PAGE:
This season was always going to be a big one for football referees. The evolutionary scale has shifted once again from one man, one whistle to five men, one whistle, two flags, one board, umpteen cameras and one TV screen. We’ve dropped the wand-wielding idiots on the touchline, but we’ve inherited a far more dangerous precedent.
That is, with new tools now at their disposal, referees no longer have an excuse to be wrong. With the best trained officials on the touchlines and video replay assistance in the sky, they have effectively become the pilots of a foolproof system to match officialdom, all of which is predicated on the notion that the game will surely be better off for it.
At least, that’s the view of the proponents of the system, which generally include those who believe winning is their God-given right. Without a ball being kicked this season Barcelona star Gerard Piqué, who is renowned for regularly hitting out at refereeing decisions, was quick to offer his two penneth on how to ‘make refereeing better’. Announcing that he wants to ‘change the refereeing system’ in order to ‘eliminate injustices and to ensure there would be less controversy’ he set out a technological agenda that has largely come to fruition this season. But are we cutting off our nose to spite our face?
Writing in When Saturday Comes, Sean Cole argues that the change the game really needs is not technological at all. In his words, what football needs is ‘an end to referee-blaming culture’, and I for one would agree. Speaking from experience, refereeing at an amateur level can be a miserable affair. Turning up to godforsaken local park on a Sunday just to have some lard arse bark down your ear because his son doesn’t understand the offside rule is no picnic, but they do it because they think it’s ok. Referees are viewed with less esteem than the opposition by most teams, and it’s having a devastating trickle-down effect.
According to research by Dr Tom Webb at the University of Portsmouth football in England could be on the brink of a major shift due to an appalling lack of respect shown to referees. His nationwide study revealed that referees at all levels are routinely subjected to verbal and physical abuse, resulting in a disenfranchised workforce, an uneven distribution of power and serious issues concerning the structure of the game itself within England. Games now take place every weekend without a referee due to shortages, and the FA has been forced to review its Respect program to stave off a crisis at amateur levels.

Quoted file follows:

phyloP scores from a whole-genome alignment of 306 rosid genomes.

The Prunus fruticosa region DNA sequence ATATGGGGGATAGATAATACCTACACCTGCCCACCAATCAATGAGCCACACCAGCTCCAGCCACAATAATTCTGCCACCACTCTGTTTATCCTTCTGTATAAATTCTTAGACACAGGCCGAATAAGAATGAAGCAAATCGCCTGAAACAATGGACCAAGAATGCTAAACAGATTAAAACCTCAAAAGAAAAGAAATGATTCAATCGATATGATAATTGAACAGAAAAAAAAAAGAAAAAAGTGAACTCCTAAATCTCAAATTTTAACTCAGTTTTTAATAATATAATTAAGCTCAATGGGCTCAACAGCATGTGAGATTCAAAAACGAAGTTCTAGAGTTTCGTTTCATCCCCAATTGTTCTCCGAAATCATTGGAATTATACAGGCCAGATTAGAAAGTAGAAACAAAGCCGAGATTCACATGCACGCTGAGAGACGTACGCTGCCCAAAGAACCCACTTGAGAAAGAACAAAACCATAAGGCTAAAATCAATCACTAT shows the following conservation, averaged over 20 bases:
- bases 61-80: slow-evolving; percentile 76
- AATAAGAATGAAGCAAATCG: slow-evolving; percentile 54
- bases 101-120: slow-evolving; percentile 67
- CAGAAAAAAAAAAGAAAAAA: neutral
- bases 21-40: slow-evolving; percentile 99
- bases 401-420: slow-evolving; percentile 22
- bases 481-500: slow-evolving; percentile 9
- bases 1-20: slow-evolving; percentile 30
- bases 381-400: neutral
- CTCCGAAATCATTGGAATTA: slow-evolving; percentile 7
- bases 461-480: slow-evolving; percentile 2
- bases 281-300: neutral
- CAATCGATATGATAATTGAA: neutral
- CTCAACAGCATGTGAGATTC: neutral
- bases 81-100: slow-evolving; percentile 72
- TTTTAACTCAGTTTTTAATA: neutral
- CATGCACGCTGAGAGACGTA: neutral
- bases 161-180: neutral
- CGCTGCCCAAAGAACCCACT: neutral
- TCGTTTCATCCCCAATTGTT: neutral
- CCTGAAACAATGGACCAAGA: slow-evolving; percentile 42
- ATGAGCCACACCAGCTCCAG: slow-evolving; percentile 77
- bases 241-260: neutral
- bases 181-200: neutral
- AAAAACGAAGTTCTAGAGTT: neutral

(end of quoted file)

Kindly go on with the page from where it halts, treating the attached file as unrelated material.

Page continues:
Given this context, it’s hard not to feel a little disappointed with Darren Ferguson’s remarks about Andy Haines following the Plymouth Argyle game. The Rovers’ manager can consider himself lucky to be walking away with a £1,000 fine after saying he would ‘shoot’ League One’s ‘appalling’ referees. His comments echo those seen on a weekly basis at an amateur level, except there’s a great deal more animosity when they’re been shouted at you from ten feet away on an isolated park.
As I see it, we have three options in regards to football officialdom; we either eat it up, shoot em, or leave it be. In the first instance, we can embrace tech and the ideal that it will lead to a fairer game. It will mean unwanted stoppages, muted celebrations and, crucially, a tiered system of refereeing which will inevitably pour scorn on those refereeing at lower levels. So we’ll shoot ‘em. We’ll continue to see comments like the ones aired by Fergie lamenting the quality of our officials and that will have a trickle-down effect on participation levels of referees in the amateur leagues.
Better, in my view, to leave it and put an end to referee-blaming. Although much is already said of the contrast between football and rugby union, if you compare Eddie Jones’ comments following England’s Six Nations defeat to France to Fergie’s you get an idea of what folk mean. Although England have had no favours from the refs in this year’s Six Nations [ahem, don’t think you’re sneaking that past a Welsh editor] and arguably lost the game against France owing to a controversial penalty try (awarded by VAR), Jones was rather more humble in his assessment of the referee and of the laws of the game, simply saying ‘whatever the referee decides is right and I’m quite happy to accept it’.
Now isn’t that a refreshing, and ultimately more self-serving response than the hapless Cloughism that Fergie spat out? You can implement all the technology you want in order to get a fairer system of refereeing, but until we change the blame culture and start shouldering responsibility ourselves nothing is really ever going to change.
by Jack Peat